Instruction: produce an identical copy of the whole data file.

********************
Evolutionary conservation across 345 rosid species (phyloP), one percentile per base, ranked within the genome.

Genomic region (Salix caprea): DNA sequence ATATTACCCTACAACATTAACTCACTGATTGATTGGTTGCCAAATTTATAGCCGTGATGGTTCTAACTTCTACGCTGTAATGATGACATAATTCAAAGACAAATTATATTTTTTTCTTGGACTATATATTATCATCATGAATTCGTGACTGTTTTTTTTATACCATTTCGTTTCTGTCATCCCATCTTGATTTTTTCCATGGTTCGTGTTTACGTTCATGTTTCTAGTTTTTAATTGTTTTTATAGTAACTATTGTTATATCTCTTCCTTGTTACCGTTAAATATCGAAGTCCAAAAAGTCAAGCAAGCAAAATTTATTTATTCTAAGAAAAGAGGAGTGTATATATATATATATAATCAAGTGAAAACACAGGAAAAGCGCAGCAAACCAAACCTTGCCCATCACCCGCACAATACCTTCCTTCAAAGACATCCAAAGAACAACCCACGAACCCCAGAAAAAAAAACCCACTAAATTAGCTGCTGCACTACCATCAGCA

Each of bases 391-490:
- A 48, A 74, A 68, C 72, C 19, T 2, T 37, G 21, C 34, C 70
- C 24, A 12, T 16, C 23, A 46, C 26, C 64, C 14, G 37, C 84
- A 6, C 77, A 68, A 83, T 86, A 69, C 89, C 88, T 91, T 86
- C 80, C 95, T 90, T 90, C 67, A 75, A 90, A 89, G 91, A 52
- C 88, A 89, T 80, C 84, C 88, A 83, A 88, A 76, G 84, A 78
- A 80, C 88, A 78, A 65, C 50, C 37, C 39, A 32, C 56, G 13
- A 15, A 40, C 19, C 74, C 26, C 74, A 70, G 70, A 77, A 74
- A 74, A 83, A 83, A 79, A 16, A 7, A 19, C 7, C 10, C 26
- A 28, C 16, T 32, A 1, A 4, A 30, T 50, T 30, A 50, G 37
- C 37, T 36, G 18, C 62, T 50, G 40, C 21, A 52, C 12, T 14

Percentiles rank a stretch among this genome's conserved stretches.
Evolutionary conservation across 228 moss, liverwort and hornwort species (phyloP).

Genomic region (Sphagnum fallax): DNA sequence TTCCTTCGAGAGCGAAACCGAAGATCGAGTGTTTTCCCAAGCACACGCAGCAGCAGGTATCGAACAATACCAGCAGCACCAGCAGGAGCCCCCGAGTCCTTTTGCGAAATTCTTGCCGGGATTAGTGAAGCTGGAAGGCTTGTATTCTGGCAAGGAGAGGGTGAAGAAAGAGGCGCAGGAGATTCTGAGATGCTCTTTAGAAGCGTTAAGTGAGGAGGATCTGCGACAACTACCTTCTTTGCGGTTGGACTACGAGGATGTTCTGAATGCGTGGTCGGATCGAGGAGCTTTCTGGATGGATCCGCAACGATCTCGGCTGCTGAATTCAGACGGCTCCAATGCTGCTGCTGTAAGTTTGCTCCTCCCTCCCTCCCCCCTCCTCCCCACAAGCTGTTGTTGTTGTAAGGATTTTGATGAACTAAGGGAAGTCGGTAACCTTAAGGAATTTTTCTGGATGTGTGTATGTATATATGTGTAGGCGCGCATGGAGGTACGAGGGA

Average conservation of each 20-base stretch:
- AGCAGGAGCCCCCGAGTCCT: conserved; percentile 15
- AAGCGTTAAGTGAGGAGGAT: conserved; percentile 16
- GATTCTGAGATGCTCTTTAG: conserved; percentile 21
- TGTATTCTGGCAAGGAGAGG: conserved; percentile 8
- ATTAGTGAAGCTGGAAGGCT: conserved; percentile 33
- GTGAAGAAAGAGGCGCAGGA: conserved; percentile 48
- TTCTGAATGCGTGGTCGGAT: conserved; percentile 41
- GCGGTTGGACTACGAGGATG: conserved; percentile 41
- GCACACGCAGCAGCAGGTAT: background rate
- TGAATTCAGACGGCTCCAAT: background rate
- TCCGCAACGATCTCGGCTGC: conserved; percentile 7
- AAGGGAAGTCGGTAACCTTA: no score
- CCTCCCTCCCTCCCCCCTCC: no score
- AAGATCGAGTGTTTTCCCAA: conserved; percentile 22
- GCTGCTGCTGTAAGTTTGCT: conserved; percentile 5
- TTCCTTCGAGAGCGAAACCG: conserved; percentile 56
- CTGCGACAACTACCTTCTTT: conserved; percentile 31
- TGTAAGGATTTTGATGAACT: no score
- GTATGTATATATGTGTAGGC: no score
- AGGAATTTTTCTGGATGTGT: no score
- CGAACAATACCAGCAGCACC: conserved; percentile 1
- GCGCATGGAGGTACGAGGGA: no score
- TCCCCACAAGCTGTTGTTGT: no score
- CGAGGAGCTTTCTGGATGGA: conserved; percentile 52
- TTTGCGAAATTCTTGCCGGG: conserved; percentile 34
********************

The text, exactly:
Evolutionary conservation across 345 rosid species (phyloP), one percentile per base, ranked within the genome.

Genomic region (Salix caprea): DNA sequence ATATTACCCTACAACATTAACTCACTGATTGATTGGTTGCCAAATTTATAGCCGTGATGGTTCTAACTTCTACGCTGTAATGATGACATAATTCAAAGACAAATTATATTTTTTTCTTGGACTATATATTATCATCATGAATTCGTGACTGTTTTTTTTATACCATTTCGTTTCTGTCATCCCATCTTGATTTTTTCCATGGTTCGTGTTTACGTTCATGTTTCTAGTTTTTAATTGTTTTTATAGTAACTATTGTTATATCTCTTCCTTGTTACCGTTAAATATCGAAGTCCAAAAAGTCAAGCAAGCAAAATTTATTTATTCTAAGAAAAGAGGAGTGTATATATATATATATAATCAAGTGAAAACACAGGAAAAGCGCAGCAAACCAAACCTTGCCCATCACCCGCACAATACCTTCCTTCAAAGACATCCAAAGAACAACCCACGAACCCCAGAAAAAAAAACCCACTAAATTAGCTGCTGCACTACCATCAGCA

Each of bases 391-490:
- A 48, A 74, A 68, C 72, C 19, T 2, T 37, G 21, C 34, C 70
- C 24, A 12, T 16, C 23, A 46, C 26, C 64, C 14, G 37, C 84
- A 6, C 77, A 68, A 83, T 86, A 69, C 89, C 88, T 91, T 86
- C 80, C 95, T 90, T 90, C 67, A 75, A 90, A 89, G 91, A 52
- C 88, A 89, T 80, C 84, C 88, A 83, A 88, A 76, G 84, A 78
- A 80, C 88, A 78, A 65, C 50, C 37, C 39, A 32, C 56, G 13
- A 15, A 40, C 19, C 74, C 26, C 74, A 70, G 70, A 77, A 74
- A 74, A 83, A 83, A 79, A 16, A 7, A 19, C 7, C 10, C 26
- A 28, C 16, T 32, A 1, A 4, A 30, T 50, T 30, A 50, G 37
- C 37, T 36, G 18, C 62, T 50, G 40, C 21, A 52, C 12, T 14

Percentiles rank a stretch among this genome's conserved stretches.
Evolutionary conservation across 228 moss, liverwort and hornwort species (phyloP).

Genomic region (Sphagnum fallax): DNA sequence TTCCTTCGAGAGCGAAACCGAAGATCGAGTGTTTTCCCAAGCACACGCAGCAGCAGGTATCGAACAATACCAGCAGCACCAGCAGGAGCCCCCGAGTCCTTTTGCGAAATTCTTGCCGGGATTAGTGAAGCTGGAAGGCTTGTATTCTGGCAAGGAGAGGGTGAAGAAAGAGGCGCAGGAGATTCTGAGATGCTCTTTAGAAGCGTTAAGTGAGGAGGATCTGCGACAACTACCTTCTTTGCGGTTGGACTACGAGGATGTTCTGAATGCGTGGTCGGATCGAGGAGCTTTCTGGATGGATCCGCAACGATCTCGGCTGCTGAATTCAGACGGCTCCAATGCTGCTGCTGTAAGTTTGCTCCTCCCTCCCTCCCCCCTCCTCCCCACAAGCTGTTGTTGTTGTAAGGATTTTGATGAACTAAGGGAAGTCGGTAACCTTAAGGAATTTTTCTGGATGTGTGTATGTATATATGTGTAGGCGCGCATGGAGGTACGAGGGA

Average conservation of each 20-base stretch:
- AGCAGGAGCCCCCGAGTCCT: conserved; percentile 15
- AAGCGTTAAGTGAGGAGGAT: conserved; percentile 16
- GATTCTGAGATGCTCTTTAG: conserved; percentile 21
- TGTATTCTGGCAAGGAGAGG: conserved; percentile 8
- ATTAGTGAAGCTGGAAGGCT: conserved; percentile 33
- GTGAAGAAAGAGGCGCAGGA: conserved; percentile 48
- TTCTGAATGCGTGGTCGGAT: conserved; percentile 41
- GCGGTTGGACTACGAGGATG: conserved; percentile 41
- GCACACGCAGCAGCAGGTAT: background rate
- TGAATTCAGACGGCTCCAAT: background rate
- TCCGCAACGATCTCGGCTGC: conserved; percentile 7
- AAGGGAAGTCGGTAACCTTA: no score
- CCTCCCTCCCTCCCCCCTCC: no score
- AAGATCGAGTGTTTTCCCAA: conserved; percentile 22
- GCTGCTGCTGTAAGTTTGCT: conserved; percentile 5
- TTCCTTCGAGAGCGAAACCG: conserved; percentile 56
- CTGCGACAACTACCTTCTTT: conserved; percentile 31
- TGTAAGGATTTTGATGAACT: no score
- GTATGTATATATGTGTAGGC: no score
- AGGAATTTTTCTGGATGTGT: no score
- CGAACAATACCAGCAGCACC: conserved; percentile 1
- GCGCATGGAGGTACGAGGGA: no score
- TCCCCACAAGCTGTTGTTGT: no score
- CGAGGAGCTTTCTGGATGGA: conserved; percentile 52
- TTTGCGAAATTCTTGCCGGG: conserved; percentile 34